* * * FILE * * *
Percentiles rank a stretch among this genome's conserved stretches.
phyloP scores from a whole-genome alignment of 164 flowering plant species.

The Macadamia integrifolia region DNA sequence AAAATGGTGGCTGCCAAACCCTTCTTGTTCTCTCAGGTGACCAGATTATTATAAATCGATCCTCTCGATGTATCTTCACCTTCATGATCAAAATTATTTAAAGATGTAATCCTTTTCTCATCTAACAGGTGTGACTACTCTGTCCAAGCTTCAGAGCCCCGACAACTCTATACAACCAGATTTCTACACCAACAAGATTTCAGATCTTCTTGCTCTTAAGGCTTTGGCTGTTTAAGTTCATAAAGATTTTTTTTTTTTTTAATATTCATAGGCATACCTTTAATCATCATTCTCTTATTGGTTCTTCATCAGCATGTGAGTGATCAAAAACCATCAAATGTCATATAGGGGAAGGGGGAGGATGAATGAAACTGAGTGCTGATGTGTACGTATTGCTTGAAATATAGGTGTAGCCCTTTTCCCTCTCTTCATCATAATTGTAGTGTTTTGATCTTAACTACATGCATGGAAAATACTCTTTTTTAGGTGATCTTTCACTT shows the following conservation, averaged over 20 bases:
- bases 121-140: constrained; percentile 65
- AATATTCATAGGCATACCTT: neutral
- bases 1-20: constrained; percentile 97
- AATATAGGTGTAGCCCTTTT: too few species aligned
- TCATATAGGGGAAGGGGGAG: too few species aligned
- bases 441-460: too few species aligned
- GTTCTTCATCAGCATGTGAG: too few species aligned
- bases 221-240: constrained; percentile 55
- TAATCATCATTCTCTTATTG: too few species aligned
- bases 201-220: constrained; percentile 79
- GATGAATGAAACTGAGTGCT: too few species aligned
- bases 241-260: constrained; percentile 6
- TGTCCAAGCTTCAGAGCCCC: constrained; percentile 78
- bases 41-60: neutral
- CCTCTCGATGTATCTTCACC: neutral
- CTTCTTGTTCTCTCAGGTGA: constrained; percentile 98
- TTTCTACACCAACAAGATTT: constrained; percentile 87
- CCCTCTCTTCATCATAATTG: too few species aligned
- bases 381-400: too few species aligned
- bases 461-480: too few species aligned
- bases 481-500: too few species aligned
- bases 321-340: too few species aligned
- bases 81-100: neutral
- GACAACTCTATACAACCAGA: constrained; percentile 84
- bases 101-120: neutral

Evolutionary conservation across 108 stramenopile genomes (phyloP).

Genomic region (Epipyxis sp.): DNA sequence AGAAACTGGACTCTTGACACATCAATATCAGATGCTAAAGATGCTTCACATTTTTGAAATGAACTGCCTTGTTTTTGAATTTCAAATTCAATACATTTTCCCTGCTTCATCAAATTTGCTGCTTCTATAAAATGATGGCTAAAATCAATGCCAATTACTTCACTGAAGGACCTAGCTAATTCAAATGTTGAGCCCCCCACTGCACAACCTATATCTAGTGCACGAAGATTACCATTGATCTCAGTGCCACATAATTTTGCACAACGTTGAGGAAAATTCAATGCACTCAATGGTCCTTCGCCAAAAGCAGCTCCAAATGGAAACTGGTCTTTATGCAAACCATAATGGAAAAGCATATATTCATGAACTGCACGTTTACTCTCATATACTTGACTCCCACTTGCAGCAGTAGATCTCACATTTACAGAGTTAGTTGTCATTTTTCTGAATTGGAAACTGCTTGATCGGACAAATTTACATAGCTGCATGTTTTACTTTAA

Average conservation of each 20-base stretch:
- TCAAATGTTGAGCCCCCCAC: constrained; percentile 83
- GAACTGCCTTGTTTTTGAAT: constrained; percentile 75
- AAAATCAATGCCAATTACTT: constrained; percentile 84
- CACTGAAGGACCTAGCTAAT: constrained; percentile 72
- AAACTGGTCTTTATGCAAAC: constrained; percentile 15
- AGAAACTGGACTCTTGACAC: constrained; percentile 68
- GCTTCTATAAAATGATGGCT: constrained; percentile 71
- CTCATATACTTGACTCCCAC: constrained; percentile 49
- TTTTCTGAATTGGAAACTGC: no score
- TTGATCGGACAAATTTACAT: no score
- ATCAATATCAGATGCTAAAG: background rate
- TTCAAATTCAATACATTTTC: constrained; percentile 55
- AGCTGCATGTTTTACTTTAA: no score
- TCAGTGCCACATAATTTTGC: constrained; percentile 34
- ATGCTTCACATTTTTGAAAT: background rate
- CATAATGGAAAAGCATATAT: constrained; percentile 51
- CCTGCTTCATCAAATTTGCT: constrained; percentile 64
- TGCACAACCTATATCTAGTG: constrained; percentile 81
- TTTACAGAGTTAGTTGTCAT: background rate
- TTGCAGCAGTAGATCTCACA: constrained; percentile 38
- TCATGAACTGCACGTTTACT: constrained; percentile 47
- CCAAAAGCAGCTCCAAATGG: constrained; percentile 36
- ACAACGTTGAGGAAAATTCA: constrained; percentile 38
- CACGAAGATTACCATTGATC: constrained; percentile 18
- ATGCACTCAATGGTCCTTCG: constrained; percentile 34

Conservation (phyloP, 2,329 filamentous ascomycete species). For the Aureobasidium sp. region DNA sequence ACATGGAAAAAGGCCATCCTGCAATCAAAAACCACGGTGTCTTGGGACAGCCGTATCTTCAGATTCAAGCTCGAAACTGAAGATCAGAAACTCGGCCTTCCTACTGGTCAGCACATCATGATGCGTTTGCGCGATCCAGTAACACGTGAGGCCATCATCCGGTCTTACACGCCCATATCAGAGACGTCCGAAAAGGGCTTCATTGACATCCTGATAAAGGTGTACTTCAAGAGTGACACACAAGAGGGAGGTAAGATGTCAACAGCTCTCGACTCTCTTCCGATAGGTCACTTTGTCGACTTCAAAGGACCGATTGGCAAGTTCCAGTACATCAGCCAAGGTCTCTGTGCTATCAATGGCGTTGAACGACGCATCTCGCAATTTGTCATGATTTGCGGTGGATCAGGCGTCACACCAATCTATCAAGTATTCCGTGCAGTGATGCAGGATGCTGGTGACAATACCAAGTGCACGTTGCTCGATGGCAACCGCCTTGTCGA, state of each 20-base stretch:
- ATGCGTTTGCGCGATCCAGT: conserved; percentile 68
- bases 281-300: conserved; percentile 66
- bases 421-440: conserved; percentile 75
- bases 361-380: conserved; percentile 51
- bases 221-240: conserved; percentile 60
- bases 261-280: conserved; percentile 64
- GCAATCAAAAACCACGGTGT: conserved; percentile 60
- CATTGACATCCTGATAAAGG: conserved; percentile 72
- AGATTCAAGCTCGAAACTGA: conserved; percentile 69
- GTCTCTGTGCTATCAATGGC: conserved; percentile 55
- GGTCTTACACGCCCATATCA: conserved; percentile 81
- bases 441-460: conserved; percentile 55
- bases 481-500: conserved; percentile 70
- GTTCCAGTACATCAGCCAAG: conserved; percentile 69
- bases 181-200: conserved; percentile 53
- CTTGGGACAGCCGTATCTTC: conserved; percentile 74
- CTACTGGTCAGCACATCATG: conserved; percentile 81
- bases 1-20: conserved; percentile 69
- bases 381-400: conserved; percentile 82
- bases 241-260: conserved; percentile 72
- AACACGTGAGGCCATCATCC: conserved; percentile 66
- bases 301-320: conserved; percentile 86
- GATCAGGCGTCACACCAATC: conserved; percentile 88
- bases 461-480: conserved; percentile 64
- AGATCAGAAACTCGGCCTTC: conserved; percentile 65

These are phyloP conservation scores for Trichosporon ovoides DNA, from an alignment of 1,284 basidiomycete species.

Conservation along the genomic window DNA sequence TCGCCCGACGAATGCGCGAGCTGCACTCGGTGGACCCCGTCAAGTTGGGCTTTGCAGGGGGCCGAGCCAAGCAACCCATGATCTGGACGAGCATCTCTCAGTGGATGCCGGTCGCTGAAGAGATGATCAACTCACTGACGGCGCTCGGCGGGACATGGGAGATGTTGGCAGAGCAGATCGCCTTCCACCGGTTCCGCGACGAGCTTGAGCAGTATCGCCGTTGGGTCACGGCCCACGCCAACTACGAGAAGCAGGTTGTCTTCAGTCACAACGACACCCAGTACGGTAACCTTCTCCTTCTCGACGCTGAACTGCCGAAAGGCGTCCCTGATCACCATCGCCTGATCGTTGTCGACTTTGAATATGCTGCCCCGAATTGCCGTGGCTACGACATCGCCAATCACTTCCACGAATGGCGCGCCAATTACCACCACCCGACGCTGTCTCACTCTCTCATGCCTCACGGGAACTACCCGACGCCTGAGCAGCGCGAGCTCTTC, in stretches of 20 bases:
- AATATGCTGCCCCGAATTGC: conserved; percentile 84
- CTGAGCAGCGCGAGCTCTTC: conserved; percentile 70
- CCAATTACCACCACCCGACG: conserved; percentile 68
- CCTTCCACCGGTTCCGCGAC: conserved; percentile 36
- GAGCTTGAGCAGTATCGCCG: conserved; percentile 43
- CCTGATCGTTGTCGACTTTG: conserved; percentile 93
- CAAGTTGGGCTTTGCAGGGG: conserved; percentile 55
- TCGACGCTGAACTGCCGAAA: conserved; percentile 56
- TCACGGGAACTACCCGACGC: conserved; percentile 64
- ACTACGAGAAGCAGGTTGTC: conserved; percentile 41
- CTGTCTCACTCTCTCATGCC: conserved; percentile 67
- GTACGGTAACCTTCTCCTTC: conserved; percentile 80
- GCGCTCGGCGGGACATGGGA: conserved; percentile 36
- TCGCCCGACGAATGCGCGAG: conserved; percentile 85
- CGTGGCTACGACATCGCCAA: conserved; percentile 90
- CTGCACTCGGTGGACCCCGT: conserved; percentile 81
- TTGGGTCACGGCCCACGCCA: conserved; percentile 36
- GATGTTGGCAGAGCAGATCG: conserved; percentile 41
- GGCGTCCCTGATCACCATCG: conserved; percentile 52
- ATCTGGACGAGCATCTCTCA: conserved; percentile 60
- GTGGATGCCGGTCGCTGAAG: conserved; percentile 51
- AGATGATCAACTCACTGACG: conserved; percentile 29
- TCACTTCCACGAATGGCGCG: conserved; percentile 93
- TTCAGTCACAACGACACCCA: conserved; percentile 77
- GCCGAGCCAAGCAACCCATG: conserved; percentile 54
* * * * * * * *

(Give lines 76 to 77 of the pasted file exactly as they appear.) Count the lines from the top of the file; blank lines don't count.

- bases 381-400: conserved; percentile 82
- bases 241-260: conserved; percentile 72